And this reviewer shouts, No! Again, No! This film hasn't earned the right to go in this direction! The final act of In Her Shoes is narratively infuriating. Maggie's ascension to responsible adult is quick and total, a completely false about-face. A long-held family grudge is forgiven on all sides, with just a few words. Rose's romance is far too fabulous and perfect. And all the easy wrap-ups are made more unfortunate because of the potential for good storytelling the film had at the start. I'm normally a sucker for films about forgiveness—and you could definitely call In Her Shoes a film steeped in forgiveness—but the emotional heft that you should be feeling toward the end of this film dissolves in a tidal wave of predictability and chick-flick aw-shucks platitudes.
It's all too bad, considering that talent on all sides of the filmmaking equation. Looking past Hanson for the moment, let's not forget the top-tier acting talent involved. Toni Collete is really quite wonderful in a role that contains multitudes at the start but devolves along with the rest of the film into warm-hearted misfortune. Cameron Diaz is actually terrific as Maggie, capturing the right balance between sexpot and human being—that is, until her role becomes outright unbelievable. Shirley MacLaine is the big winner here, in my eyes. It's nice to see her still delivering performances full of spontaneity and shrewdness.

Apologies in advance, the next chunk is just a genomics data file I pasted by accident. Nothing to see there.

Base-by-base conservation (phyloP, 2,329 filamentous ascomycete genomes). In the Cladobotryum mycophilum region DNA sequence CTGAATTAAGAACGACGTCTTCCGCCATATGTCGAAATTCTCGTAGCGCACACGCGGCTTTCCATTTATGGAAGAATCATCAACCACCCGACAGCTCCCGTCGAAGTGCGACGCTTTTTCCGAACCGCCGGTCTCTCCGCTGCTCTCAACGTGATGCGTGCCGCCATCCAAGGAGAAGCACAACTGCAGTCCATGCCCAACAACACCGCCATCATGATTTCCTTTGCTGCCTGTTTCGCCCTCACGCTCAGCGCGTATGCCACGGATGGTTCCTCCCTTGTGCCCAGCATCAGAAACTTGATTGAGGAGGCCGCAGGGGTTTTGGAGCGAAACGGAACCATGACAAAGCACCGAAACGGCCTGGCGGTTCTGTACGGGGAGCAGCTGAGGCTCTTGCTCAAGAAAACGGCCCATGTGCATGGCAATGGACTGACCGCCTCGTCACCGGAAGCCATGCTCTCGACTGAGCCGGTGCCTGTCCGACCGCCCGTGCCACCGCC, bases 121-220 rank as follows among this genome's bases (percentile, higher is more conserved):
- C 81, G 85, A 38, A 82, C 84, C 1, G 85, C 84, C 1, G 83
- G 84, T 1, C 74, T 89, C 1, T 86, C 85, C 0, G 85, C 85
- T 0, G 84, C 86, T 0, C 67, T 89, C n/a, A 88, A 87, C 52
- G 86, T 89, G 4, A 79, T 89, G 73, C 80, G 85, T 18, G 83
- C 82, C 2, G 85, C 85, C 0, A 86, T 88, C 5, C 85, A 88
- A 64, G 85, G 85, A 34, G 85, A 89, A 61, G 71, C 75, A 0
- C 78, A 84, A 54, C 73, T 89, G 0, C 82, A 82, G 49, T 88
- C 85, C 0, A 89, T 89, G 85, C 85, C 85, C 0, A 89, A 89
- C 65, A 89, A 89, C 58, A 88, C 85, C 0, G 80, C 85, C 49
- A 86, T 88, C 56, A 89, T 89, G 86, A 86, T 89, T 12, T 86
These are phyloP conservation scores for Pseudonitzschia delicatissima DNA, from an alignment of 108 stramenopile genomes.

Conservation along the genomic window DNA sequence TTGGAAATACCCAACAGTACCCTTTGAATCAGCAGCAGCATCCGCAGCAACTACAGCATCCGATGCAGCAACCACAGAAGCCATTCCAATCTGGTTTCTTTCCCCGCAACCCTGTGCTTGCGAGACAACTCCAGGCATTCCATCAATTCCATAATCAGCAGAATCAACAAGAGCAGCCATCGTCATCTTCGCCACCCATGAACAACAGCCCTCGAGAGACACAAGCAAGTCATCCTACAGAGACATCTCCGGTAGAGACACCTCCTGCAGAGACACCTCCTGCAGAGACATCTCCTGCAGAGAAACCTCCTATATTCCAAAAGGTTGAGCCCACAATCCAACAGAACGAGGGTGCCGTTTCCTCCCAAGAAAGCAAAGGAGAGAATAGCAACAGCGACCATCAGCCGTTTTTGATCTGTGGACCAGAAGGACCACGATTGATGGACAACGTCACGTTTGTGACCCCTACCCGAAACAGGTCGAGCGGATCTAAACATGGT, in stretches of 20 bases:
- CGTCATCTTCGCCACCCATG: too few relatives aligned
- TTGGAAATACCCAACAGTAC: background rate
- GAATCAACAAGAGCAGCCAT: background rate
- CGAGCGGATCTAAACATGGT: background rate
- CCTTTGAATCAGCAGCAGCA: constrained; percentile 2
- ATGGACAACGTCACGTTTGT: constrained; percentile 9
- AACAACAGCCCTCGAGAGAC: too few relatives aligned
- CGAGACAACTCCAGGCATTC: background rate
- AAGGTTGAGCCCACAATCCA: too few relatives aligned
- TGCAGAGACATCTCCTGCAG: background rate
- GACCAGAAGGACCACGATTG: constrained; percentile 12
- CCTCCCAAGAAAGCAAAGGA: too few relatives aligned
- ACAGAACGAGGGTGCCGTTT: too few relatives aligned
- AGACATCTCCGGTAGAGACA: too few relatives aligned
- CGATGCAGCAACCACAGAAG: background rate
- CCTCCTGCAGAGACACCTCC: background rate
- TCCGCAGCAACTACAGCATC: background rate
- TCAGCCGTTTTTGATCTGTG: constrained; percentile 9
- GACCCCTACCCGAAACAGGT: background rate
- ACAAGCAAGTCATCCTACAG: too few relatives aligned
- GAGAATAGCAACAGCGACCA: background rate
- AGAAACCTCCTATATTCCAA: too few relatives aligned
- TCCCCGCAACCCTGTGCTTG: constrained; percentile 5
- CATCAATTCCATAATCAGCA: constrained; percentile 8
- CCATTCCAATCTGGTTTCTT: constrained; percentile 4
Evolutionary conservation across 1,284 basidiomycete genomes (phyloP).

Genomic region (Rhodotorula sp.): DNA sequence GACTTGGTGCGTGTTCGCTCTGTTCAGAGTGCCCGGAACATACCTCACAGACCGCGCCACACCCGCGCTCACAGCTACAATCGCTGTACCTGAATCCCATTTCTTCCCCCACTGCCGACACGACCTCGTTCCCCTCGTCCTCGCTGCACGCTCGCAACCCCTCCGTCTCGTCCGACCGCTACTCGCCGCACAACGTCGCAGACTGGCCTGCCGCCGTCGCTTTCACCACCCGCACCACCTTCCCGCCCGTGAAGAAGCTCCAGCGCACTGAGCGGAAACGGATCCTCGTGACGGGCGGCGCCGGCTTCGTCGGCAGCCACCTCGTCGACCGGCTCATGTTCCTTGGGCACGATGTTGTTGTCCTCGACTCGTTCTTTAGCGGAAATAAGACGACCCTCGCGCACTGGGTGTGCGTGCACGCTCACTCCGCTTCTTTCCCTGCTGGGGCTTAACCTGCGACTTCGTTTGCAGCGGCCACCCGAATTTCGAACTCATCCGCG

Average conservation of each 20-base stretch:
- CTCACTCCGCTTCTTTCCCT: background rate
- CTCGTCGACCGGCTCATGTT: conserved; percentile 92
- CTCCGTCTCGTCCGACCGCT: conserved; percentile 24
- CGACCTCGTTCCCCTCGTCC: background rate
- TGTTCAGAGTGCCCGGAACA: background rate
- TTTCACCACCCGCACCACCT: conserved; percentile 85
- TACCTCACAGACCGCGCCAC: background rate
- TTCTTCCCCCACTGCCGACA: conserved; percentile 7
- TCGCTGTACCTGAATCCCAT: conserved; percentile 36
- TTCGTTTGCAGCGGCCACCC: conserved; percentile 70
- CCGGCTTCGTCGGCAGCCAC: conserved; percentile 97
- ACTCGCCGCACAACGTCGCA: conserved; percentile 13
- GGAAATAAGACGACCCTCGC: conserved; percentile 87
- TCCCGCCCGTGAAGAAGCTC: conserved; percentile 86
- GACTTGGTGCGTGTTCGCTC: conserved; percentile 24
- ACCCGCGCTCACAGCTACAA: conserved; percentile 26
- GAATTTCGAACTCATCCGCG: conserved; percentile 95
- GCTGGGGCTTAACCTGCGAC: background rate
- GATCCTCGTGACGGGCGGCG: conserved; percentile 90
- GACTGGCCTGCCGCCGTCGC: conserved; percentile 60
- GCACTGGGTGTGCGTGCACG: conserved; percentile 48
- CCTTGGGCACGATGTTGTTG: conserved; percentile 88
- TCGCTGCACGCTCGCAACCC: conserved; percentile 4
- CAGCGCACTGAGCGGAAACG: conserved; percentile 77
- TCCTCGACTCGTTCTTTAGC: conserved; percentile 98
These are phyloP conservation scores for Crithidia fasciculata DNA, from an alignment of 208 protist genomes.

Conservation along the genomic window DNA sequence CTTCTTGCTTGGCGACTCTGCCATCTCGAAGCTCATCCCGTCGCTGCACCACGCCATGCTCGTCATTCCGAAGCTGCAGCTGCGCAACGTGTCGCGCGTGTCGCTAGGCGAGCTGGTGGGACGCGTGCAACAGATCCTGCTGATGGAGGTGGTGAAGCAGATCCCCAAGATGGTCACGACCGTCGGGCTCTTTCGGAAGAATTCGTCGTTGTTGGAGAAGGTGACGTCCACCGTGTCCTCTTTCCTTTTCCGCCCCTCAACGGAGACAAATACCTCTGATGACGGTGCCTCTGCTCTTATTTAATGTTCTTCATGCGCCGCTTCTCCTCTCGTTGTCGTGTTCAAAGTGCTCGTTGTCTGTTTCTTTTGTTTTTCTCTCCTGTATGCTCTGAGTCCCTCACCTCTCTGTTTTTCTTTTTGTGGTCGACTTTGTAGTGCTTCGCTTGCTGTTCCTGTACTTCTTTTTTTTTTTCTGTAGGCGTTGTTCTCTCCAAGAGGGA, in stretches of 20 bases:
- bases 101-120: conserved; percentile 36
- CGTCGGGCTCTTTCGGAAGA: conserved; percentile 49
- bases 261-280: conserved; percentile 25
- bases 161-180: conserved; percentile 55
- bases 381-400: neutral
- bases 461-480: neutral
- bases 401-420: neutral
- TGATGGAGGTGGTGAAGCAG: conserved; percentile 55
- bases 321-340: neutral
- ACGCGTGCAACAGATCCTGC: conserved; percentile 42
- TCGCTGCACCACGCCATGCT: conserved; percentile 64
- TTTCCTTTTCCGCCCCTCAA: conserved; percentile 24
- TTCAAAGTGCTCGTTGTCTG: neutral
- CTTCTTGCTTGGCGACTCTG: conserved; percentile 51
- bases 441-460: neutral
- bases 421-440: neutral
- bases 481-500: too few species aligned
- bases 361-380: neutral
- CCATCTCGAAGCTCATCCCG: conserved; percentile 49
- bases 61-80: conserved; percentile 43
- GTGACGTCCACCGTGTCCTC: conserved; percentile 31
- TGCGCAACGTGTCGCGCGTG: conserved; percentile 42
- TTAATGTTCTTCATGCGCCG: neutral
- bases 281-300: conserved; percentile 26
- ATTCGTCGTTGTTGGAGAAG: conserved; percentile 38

If only Curtis Hanson had been in her shoes.
Fox gives us In Her Shoes in a pretty good anamorphic-widescreen transfer of the film's original 2.35:1 theatrical presentation. Detail is impressive, reaching into backgrounds, and color appears accurately rendered. Blacks are deep and solid. I noticed several instances of noticeably intentional grain.
The disc's Dolby Digital 5.1 presentation is just fine, offering clear, resonant dialog in this dialog-heavy film, with no breakups at the top end. However, this track isn't terribly active, preferring to remain up front and not employing the surround channels to any considerable degree. The film's score comes across best, filling the channels with mood.
The DVD contains a disappointing selection of bonus features. I would've liked to listen to Hanson defend his attempt at the chick-flick genre at length in a commentary track, or at least something with a little more depth than the three short featurettes the disc offers.
The only featurette worth your time is The People in the Shoes (16 minutes), which offers contributions from Hanson, Collette, Diaz, MaClaine, and others about the making—and meaning—of the film. Some of the thoughts thrown out here are interesting, but all I could think was that the intended flourishes were in service of a story that just doesn't end up hitting the right notes.
Rounding out the extras are A Retirement Community for Acting Seniors (11 minutes) and From Death Row to Red Carpet: The Casting of Honey Bun (8 minutes), which are fluffy at best.
An unfortunate misstep in what was becoming a brilliant career, In Her Shoes starts with promise but ends up a forgettable, by-the-numbers drama with a too-easy series of resolutions. Let's hope Mr. Hanson finds his way with his next project. If you end up giving this film a try at the rental shop, and you fall for its sappy charms, be sure to take a look at the one informative featurette among the extras, so that you can illuminate your understanding of the film.